I know that T and D met and had dinner together. I know that D.'s intentions were to give T. the chance to ask him anything, to make him feel better about the fact that his children were going to be around another man. I know that D. also made it pretty clear that the driving by my house (a.k.a. stalking) has to stop, and that it was making me uncomfortable. I know that T. did his usual thing and wasn't totally honest. He told D. that I asked him to run his name or check him out through the P.D. (Hello? If that was the case, why would I not give him his full name???) He told D. that he never cheated on me (but even D. could tell he was lying on that one). I know that T. asked D. more personal questions than he should have.

I don't know what the results are going to be. I just hope that things can move quietly forward. This afternoon, I'm meeting with a "Certified Document Preparer" to go through my divorce packet and make sure it's complete and ready to go. I want to get it done and over with.

Time to move forward.

Tuesday, November 13, 2007


What happened to my nice peaceful life?

Yesterday I was in a great mood. I was a little tired, but I was happy. During the course of the day, I got some very sweet text messages, got to give my hard-working employees some really good news, got to hear about a new account at work that's got the potential to be HUGE, and picked up my gorgeous (although very dirty) kids from day camp. (No school - Veterans Day).

The kids wanted to invite D over for dinner, for one of their favorite meals (a really quick soup that we make together), so we had a very nice evening, with soup, salad, bread, and fruit, nice conversations, and hugs and kisses before bed.

Then the shit hit the fan.

Ok, so that might have been when it hit, but we didn't really know it until later.

D and I hung out for a while last night, and fell asleep for a little while. At 10:30, D went to leave and I walked him to the door. My phone had a little red light on it, and there was a text message waiting for me. It said: "S's book is on the bench as are the gold dollars. Thank you for slowing things down. Spare me the only over for ten minutes speech. We need to talk!"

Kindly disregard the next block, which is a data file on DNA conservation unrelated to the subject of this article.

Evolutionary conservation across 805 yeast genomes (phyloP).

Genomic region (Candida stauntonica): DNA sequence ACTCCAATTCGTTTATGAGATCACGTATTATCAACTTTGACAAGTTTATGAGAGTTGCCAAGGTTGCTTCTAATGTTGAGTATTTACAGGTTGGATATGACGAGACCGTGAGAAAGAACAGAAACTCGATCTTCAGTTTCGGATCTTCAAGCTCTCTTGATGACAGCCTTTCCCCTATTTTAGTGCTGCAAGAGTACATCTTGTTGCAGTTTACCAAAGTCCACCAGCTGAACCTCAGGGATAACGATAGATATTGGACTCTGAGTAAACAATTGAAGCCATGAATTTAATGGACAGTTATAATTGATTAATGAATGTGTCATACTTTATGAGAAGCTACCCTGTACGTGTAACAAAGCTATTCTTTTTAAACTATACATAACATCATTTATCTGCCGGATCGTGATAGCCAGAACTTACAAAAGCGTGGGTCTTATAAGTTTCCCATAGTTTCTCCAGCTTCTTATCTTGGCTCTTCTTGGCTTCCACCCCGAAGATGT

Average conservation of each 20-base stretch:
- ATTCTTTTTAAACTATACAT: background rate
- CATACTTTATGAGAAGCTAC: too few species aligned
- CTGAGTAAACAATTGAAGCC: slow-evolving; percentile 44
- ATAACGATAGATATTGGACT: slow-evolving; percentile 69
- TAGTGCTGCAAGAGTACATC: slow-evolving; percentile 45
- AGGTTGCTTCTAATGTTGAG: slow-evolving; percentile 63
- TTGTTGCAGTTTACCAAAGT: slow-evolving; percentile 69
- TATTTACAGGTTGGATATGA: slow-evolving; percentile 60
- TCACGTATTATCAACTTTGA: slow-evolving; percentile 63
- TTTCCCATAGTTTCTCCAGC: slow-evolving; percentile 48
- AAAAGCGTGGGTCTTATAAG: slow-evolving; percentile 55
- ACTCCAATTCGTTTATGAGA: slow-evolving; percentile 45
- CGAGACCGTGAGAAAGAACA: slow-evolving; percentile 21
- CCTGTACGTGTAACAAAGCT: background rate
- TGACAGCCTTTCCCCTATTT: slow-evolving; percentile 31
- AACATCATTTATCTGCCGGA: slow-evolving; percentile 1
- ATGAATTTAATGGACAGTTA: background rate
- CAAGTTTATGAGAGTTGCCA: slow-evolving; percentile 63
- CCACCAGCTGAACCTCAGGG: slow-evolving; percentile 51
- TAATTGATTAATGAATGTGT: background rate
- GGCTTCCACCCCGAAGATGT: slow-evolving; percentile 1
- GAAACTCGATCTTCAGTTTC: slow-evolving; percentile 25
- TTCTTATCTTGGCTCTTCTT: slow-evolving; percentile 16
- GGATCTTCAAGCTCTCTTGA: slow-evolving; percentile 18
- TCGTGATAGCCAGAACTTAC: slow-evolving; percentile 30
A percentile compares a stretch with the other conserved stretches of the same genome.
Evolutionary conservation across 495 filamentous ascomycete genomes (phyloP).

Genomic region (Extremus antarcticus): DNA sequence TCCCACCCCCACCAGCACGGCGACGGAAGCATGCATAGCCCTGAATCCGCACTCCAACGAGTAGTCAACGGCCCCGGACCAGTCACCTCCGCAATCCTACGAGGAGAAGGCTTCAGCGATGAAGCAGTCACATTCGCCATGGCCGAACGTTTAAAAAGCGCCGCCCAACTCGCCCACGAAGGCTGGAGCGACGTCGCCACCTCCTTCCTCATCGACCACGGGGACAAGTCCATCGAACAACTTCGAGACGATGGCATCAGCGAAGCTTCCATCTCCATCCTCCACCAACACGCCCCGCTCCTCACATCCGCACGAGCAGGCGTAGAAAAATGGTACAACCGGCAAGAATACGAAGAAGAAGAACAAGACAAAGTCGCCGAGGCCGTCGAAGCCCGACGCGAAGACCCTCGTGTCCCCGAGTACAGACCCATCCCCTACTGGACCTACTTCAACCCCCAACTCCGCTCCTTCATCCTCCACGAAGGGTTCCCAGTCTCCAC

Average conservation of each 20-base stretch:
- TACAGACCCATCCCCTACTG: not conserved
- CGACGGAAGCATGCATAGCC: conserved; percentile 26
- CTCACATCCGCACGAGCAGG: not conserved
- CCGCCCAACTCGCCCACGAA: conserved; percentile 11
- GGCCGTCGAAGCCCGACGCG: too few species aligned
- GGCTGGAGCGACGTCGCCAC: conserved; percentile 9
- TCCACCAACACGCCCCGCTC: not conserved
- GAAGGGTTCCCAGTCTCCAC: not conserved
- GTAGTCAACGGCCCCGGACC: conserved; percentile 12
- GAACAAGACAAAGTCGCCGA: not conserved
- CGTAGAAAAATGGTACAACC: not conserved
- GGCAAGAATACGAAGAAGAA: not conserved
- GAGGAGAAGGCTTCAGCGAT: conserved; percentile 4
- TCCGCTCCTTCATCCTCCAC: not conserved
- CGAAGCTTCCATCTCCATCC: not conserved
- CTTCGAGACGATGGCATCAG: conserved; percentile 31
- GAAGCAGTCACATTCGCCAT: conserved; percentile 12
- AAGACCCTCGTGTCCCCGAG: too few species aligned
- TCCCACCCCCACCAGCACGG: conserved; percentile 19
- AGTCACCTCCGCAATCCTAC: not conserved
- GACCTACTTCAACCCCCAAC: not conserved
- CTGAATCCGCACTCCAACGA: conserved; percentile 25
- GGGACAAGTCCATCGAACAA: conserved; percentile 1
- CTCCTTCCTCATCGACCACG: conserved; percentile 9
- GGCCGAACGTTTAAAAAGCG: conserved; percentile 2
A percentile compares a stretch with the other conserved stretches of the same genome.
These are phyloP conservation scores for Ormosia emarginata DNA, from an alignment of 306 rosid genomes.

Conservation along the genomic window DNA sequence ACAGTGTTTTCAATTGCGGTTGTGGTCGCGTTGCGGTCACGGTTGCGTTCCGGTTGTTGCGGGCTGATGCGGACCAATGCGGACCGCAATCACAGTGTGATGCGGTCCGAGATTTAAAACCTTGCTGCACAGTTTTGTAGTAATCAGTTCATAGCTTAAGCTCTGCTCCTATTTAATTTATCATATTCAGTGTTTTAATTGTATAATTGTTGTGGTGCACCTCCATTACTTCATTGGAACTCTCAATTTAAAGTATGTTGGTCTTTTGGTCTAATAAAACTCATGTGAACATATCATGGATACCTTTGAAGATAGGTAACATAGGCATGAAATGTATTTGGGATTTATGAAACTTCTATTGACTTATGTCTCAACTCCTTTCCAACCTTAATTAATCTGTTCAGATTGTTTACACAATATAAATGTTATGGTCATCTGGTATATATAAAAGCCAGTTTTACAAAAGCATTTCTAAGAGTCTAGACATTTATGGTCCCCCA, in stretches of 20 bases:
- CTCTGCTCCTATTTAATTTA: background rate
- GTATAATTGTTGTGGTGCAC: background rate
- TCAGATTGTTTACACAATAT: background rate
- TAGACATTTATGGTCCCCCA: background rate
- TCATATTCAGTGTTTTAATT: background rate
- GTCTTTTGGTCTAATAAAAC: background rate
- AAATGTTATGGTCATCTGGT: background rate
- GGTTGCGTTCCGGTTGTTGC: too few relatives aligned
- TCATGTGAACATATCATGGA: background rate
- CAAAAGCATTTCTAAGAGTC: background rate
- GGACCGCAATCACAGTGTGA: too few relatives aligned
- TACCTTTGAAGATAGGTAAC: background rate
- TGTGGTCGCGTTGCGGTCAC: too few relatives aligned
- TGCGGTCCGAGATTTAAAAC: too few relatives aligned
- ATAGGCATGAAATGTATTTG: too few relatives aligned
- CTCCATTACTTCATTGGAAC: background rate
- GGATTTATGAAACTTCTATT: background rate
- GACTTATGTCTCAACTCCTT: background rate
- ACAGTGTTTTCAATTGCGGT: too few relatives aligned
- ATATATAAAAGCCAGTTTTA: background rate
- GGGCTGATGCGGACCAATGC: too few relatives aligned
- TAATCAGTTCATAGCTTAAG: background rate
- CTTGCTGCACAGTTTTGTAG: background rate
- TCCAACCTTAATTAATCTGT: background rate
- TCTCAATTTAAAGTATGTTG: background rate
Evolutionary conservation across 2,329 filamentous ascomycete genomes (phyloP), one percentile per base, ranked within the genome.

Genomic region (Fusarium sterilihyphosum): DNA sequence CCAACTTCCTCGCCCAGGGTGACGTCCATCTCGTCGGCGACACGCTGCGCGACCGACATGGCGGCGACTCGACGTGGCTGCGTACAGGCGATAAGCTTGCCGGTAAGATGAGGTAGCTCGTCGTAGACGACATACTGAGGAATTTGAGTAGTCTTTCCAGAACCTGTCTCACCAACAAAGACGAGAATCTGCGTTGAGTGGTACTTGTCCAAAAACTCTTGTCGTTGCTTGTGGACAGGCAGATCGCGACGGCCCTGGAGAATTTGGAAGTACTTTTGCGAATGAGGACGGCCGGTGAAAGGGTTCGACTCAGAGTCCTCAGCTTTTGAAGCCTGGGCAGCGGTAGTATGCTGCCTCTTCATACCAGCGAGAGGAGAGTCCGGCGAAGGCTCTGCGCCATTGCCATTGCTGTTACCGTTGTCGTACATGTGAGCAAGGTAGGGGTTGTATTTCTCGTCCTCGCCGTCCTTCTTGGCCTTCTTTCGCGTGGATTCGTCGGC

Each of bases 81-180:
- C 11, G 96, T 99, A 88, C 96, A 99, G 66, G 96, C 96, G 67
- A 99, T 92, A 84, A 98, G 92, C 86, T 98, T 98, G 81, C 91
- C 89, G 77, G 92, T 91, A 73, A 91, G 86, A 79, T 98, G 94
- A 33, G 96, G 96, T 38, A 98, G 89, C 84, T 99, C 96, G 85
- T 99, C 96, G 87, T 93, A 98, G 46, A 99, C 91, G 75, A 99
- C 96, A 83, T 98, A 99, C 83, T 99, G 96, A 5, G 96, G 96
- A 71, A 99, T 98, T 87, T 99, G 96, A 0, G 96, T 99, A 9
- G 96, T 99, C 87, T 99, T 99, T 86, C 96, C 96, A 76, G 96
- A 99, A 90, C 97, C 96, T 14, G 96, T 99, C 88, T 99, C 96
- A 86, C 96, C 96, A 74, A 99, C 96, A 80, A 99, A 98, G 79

Ok, so let's break this down, shall we?
S's book is on the bench as are the gold dollars.

Around 8:00 last night, T decided to "swing by" the house to drop off our son's library book and a few golden dollars (tooth fairy money - we're getting close). He saw D's truck.

Thank you for slowing things down.

I didn't say that I was slowing things down. When meeting with T to go over our divorce packet, I asked him if there was anything I could do to make this easier on him. I was told things were moving too fast for him (not just the divorce, but my relationship too.)

Spare me the only over for ten minutes speech.

I told him that D sometimes came over after the kids fell asleep, but it started out as 10 - 15 minutes, just to say good-night and sometimes pick up some leftovers for lunch. I didn't tell him that was still the case. However. the fact that he knew that D was there for more than 10 minutes means he has now started WATCHING my house.

Apparently, he wasn't watching the house, but he came *back* by the house after going to Wal-Mart.

Anyway, there were several long converations on the phone. Me and T. Me and D. and yes, then D. and T.

Tonight should prove to be entertaining yet again. T and D are meeting for coffee to talk.

Speaking of coffee...

Thursday, November 8, 2007


Every new relationship has to go through the phases, right? The just getting to know each other phase, the learning about each others pasts phase, the "let's go out" all the time phase, the "let's stay in" all the time phase (wink, wink), the "what do you want to do tonight" phase.

Well, there's another one. At least there is in my life.

Poor D was introduced to the "Liz is on meds" phase. I had a migraine last week and another one forming yesterday. No big deal, I have medication for 'em. The problem is, that in order to break the cycle of the migraines, I have to take a complete dose of the medicine. A complete dose take me 4 hours, and since the pills make me tired and loopy, staying awake and REMEMBERING to take them every hour is a challenge.